The Early Years

It all began in October 1882 when Thomas Parker moved to Wolverhampton and joined forces with Paul Bedford Elwell and founded Elwell & Parker. Thomas and Paul had previously collaborated to produce one of the first accumulators. Elwell ran the Patent Tip and Horseshoe Company in Commercial Road; one side of which was next door to the Crown Nail Company and the other side was next to what appropriately became the Commercial Road power station. The new company was housed in a corner of the Commercial Road works, the electrical department staff consisted of Thomas, his son and a man. 

The location of Elwell-Parker in Commercial Road.

They began by building accumulators, and in 1883 they produced the first dynamo to be made in Wolverhampton. It was sold to a Manchester company that wanted to coat calico printing rollers with nickel. The Manchester company had previously tried other dynamos, but none had worked. The people there must have been delighted when the new dynamo arrived and Thomas sorted their problems out. He received a cheque for £40 for his efforts.

Another dynamo was soon built for a lighting installation at Trafalgar Collieries in the Forest of Dean. This is believed to be the first instance of electricity being used underground in this country. The company also received an order for some dynamos, from the Manchester Edison Company, and were paid a £1,000 in advance.

The new electrical manufacturing business was proving to be a great success, and so horseshoe manufacture ceased, and Elwell-Parker Ltd. was formed, to concentrate on producing the new electrical products. For a short time, the new company was known as the Wolverhampton Electric Light, Power, Storage and Engineering Company. In 1885 considerable additions were made to the premises.

In 1884 to 1886 Elwell-Parker installed one of the earliest examples of electric traction in the world, at Blackpool. It was a slot system of collection, the conductor being composed of two copper tubes of elliptical shape attached to iron studs, which were supported in porcelain insulators, which were mounted on blocks of creosoted wood in the sides of the channel. At each end of the car there was a switch box with resistance coils placed under the platforms, by which means the strength of the current and speed of the car could be regulated. To reverse the direction in which the car was travelling, the direction of the current through the armature was reversed. The shunt-wound field coils were always magnetised in the same direction. Each car was driven by a single bipolar, reversible motor, the drive being transmitted by an open chain to one of the two truck axles. 

The system was a great advance on other electrically powered transport systems at the time. It did have some defects. Often it was completely covered in water, at high tide, when the wind blew in from the sea, and many times it was under several feet of snow. The switchgear became crusted with sodium and chlorine salts and so could be unreliable.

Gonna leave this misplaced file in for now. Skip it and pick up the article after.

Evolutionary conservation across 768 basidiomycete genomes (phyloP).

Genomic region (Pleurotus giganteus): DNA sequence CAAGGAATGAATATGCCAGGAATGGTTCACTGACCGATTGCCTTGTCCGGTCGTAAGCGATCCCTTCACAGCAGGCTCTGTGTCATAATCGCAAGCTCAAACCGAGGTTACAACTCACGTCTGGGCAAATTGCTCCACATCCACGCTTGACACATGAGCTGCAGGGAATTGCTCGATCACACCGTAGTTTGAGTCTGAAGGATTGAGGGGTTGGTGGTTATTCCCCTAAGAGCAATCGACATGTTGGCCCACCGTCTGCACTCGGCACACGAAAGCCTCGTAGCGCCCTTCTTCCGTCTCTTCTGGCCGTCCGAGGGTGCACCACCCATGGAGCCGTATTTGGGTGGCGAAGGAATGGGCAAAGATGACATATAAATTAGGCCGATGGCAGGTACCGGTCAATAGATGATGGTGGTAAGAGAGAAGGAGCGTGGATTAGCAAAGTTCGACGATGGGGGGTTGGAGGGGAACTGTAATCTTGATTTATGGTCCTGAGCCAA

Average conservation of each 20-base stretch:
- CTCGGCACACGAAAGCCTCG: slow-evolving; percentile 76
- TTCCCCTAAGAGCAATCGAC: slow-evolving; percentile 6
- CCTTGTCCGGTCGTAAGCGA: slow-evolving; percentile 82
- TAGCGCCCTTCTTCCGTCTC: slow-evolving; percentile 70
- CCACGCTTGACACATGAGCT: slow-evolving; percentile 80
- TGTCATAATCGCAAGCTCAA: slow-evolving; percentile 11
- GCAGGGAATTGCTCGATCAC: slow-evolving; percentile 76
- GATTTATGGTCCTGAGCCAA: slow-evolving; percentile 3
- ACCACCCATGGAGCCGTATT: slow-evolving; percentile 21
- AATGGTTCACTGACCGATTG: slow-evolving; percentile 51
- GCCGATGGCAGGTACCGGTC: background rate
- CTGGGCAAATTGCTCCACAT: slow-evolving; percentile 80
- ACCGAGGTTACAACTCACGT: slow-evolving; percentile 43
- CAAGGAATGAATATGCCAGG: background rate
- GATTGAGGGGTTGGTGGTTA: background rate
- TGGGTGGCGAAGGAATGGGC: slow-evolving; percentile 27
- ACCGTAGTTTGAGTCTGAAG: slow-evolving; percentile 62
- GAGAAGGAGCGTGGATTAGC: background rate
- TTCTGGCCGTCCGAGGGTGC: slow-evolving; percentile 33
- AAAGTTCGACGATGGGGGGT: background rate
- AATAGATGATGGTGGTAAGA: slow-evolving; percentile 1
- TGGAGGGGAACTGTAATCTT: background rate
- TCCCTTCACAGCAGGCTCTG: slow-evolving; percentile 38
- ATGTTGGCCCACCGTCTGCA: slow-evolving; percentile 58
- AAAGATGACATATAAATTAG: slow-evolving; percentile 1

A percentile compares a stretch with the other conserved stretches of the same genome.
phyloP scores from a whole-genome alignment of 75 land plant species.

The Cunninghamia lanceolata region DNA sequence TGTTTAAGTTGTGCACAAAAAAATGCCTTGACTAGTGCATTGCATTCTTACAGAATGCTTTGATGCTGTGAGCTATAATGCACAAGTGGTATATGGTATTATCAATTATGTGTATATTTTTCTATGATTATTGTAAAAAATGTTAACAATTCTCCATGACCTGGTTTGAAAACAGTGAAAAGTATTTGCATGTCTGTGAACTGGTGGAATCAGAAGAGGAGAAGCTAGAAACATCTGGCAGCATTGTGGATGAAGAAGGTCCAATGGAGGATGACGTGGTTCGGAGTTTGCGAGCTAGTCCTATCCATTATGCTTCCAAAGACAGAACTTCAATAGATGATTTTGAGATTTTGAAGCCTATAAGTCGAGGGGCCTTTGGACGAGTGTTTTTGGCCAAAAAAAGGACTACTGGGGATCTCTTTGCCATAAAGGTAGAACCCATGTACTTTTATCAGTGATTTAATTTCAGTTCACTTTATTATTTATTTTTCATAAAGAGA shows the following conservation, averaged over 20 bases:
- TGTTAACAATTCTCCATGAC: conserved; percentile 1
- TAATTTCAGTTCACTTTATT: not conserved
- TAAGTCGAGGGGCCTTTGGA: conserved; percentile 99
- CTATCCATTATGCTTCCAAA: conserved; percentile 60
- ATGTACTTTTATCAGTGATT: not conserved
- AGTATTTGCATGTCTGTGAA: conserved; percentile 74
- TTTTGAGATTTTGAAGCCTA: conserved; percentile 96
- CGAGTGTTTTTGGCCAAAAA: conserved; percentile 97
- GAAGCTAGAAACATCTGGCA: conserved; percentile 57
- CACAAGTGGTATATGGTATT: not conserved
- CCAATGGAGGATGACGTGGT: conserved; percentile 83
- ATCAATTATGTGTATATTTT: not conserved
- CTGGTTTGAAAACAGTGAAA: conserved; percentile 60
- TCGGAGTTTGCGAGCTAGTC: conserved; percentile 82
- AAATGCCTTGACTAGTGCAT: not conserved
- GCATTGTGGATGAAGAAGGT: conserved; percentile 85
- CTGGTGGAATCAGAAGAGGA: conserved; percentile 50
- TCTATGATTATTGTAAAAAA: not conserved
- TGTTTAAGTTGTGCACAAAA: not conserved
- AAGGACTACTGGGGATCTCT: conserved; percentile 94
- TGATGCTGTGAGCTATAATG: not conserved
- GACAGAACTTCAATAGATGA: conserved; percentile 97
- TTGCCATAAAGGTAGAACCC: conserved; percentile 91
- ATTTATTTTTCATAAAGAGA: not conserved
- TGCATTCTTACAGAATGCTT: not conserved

In 1887 the submarine 'Nautilus' was fitted with Elwell-Parker E.P.S. (Electric Power Storage) cells. The electrically powered submarine was privately built in 1886 by Andrew Campbell and James Ash. It had two 50h.p. electric motors which were operated from a 100 cell E.P.S. battery. The submarine achieved a surface speed of 6 knots, but its range was limited to 80 miles, after which the batteries had to be recharged.

In 1887 Paul Bedford Elwell left the company and moved to Paris to prepare plans for the Paris underground electric railway. 

A static transformer made in 1888.

The company continued to be successful and soon outgrew the Commercial Road premises. Land was purchased in Bushbury for the building of a new factory.

The following is a list of some of the products that were produced by the company:

Elwell-Parker Dynamo, Class A
Elwell-Parker Dynamo, Class A
Lowrie Hall Transformers
Lowrie Hall E.M.F. Regulators
A Generator for the Blackpool Tramway.
A 40h.p. motor for the Julien Locomotive

In 1888 the company installed a Lowrie-Parker dynamo at the West Brompton Station of the House to House Electric Light Supply Company, and in the same year developed an automatic circuit breaker which was fitted with a free handle device. This was later patented by the E.C.C.

By 1889 the company had 400 employees, and the works operated both day and night. In the same year a large syndicate was formed to manufacture electrical equipment of the type already made by Elwell-Parker. The syndicate founded the Electric Construction Corporation Limited and purchased a number of prominent manufacturing companies to form the new corporation. Thomas Parker was invited to London in 1888, to meet Mr. Balfour, from the Corporation, regarding the purchase of Elwell-Parker, Limited. Terms were agreed and Elwell-Parker, Limited was absorbed into the new concern, as from 30th September, 1888.

Return to the Beginning Proceed to the E.C.C.